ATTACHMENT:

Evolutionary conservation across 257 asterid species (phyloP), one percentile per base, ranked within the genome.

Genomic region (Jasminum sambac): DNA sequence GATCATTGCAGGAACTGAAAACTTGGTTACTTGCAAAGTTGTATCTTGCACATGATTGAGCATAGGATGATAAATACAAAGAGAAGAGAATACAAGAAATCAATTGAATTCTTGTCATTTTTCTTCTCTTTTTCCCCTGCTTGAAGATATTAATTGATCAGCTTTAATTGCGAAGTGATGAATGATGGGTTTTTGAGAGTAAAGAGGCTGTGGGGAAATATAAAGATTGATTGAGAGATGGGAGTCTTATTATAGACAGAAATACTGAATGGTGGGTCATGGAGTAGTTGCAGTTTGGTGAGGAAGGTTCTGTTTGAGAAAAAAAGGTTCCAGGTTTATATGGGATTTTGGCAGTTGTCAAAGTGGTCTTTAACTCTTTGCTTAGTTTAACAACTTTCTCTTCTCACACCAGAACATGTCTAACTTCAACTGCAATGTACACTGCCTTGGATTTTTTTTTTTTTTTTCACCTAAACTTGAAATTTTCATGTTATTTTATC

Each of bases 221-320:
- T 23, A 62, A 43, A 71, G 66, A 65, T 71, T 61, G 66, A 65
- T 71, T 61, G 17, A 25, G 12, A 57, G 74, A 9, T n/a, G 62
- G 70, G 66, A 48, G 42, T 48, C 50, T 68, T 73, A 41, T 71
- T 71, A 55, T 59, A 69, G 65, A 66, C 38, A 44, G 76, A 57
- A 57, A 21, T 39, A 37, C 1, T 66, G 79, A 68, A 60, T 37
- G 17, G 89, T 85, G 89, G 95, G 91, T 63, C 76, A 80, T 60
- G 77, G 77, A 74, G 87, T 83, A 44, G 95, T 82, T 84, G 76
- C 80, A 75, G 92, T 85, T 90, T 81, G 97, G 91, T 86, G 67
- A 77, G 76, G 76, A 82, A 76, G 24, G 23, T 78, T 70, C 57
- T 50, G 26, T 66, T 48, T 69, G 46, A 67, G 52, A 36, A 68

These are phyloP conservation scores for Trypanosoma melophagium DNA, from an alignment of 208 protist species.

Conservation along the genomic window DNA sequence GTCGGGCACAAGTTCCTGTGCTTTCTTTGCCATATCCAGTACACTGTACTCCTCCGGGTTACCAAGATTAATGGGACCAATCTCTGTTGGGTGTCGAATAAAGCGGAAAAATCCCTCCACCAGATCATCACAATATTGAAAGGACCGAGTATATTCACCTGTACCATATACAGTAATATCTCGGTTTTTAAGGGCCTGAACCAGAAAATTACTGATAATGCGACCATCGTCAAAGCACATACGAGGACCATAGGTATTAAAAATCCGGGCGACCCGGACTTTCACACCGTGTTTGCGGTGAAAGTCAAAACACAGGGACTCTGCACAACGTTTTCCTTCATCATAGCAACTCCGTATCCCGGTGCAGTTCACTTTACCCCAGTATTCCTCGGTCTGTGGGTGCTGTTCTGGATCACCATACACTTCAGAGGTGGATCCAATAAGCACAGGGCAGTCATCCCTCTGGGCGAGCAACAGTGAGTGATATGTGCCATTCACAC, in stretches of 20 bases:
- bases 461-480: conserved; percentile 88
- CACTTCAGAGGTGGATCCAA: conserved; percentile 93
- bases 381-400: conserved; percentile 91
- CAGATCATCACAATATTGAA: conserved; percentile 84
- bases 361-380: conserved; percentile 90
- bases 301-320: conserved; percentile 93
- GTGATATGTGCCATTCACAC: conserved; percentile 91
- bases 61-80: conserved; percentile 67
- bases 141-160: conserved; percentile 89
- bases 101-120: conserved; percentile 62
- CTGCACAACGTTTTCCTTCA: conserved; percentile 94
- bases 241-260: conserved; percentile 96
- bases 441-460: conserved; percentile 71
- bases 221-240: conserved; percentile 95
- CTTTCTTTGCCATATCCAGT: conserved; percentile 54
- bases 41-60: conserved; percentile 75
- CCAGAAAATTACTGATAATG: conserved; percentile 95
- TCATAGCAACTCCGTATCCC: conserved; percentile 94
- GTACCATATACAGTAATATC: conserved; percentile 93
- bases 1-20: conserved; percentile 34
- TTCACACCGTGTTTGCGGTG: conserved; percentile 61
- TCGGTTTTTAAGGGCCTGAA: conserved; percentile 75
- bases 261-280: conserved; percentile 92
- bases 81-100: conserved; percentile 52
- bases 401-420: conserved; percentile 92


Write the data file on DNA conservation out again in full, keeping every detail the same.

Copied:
Evolutionary conservation across 257 asterid species (phyloP), one percentile per base, ranked within the genome.

Genomic region (Jasminum sambac): DNA sequence GATCATTGCAGGAACTGAAAACTTGGTTACTTGCAAAGTTGTATCTTGCACATGATTGAGCATAGGATGATAAATACAAAGAGAAGAGAATACAAGAAATCAATTGAATTCTTGTCATTTTTCTTCTCTTTTTCCCCTGCTTGAAGATATTAATTGATCAGCTTTAATTGCGAAGTGATGAATGATGGGTTTTTGAGAGTAAAGAGGCTGTGGGGAAATATAAAGATTGATTGAGAGATGGGAGTCTTATTATAGACAGAAATACTGAATGGTGGGTCATGGAGTAGTTGCAGTTTGGTGAGGAAGGTTCTGTTTGAGAAAAAAAGGTTCCAGGTTTATATGGGATTTTGGCAGTTGTCAAAGTGGTCTTTAACTCTTTGCTTAGTTTAACAACTTTCTCTTCTCACACCAGAACATGTCTAACTTCAACTGCAATGTACACTGCCTTGGATTTTTTTTTTTTTTTTCACCTAAACTTGAAATTTTCATGTTATTTTATC

Each of bases 221-320:
- T 23, A 62, A 43, A 71, G 66, A 65, T 71, T 61, G 66, A 65
- T 71, T 61, G 17, A 25, G 12, A 57, G 74, A 9, T n/a, G 62
- G 70, G 66, A 48, G 42, T 48, C 50, T 68, T 73, A 41, T 71
- T 71, A 55, T 59, A 69, G 65, A 66, C 38, A 44, G 76, A 57
- A 57, A 21, T 39, A 37, C 1, T 66, G 79, A 68, A 60, T 37
- G 17, G 89, T 85, G 89, G 95, G 91, T 63, C 76, A 80, T 60
- G 77, G 77, A 74, G 87, T 83, A 44, G 95, T 82, T 84, G 76
- C 80, A 75, G 92, T 85, T 90, T 81, G 97, G 91, T 86, G 67
- A 77, G 76, G 76, A 82, A 76, G 24, G 23, T 78, T 70, C 57
- T 50, G 26, T 66, T 48, T 69, G 46, A 67, G 52, A 36, A 68

These are phyloP conservation scores for Trypanosoma melophagium DNA, from an alignment of 208 protist species.

Conservation along the genomic window DNA sequence GTCGGGCACAAGTTCCTGTGCTTTCTTTGCCATATCCAGTACACTGTACTCCTCCGGGTTACCAAGATTAATGGGACCAATCTCTGTTGGGTGTCGAATAAAGCGGAAAAATCCCTCCACCAGATCATCACAATATTGAAAGGACCGAGTATATTCACCTGTACCATATACAGTAATATCTCGGTTTTTAAGGGCCTGAACCAGAAAATTACTGATAATGCGACCATCGTCAAAGCACATACGAGGACCATAGGTATTAAAAATCCGGGCGACCCGGACTTTCACACCGTGTTTGCGGTGAAAGTCAAAACACAGGGACTCTGCACAACGTTTTCCTTCATCATAGCAACTCCGTATCCCGGTGCAGTTCACTTTACCCCAGTATTCCTCGGTCTGTGGGTGCTGTTCTGGATCACCATACACTTCAGAGGTGGATCCAATAAGCACAGGGCAGTCATCCCTCTGGGCGAGCAACAGTGAGTGATATGTGCCATTCACAC, in stretches of 20 bases:
- bases 461-480: conserved; percentile 88
- CACTTCAGAGGTGGATCCAA: conserved; percentile 93
- bases 381-400: conserved; percentile 91
- CAGATCATCACAATATTGAA: conserved; percentile 84
- bases 361-380: conserved; percentile 90
- bases 301-320: conserved; percentile 93
- GTGATATGTGCCATTCACAC: conserved; percentile 91
- bases 61-80: conserved; percentile 67
- bases 141-160: conserved; percentile 89
- bases 101-120: conserved; percentile 62
- CTGCACAACGTTTTCCTTCA: conserved; percentile 94
- bases 241-260: conserved; percentile 96
- bases 441-460: conserved; percentile 71
- bases 221-240: conserved; percentile 95
- CTTTCTTTGCCATATCCAGT: conserved; percentile 54
- bases 41-60: conserved; percentile 75
- CCAGAAAATTACTGATAATG: conserved; percentile 95
- TCATAGCAACTCCGTATCCC: conserved; percentile 94
- GTACCATATACAGTAATATC: conserved; percentile 93
- bases 1-20: conserved; percentile 34
- TTCACACCGTGTTTGCGGTG: conserved; percentile 61
- TCGGTTTTTAAGGGCCTGAA: conserved; percentile 75
- bases 261-280: conserved; percentile 92
- bases 81-100: conserved; percentile 52
- bases 401-420: conserved; percentile 92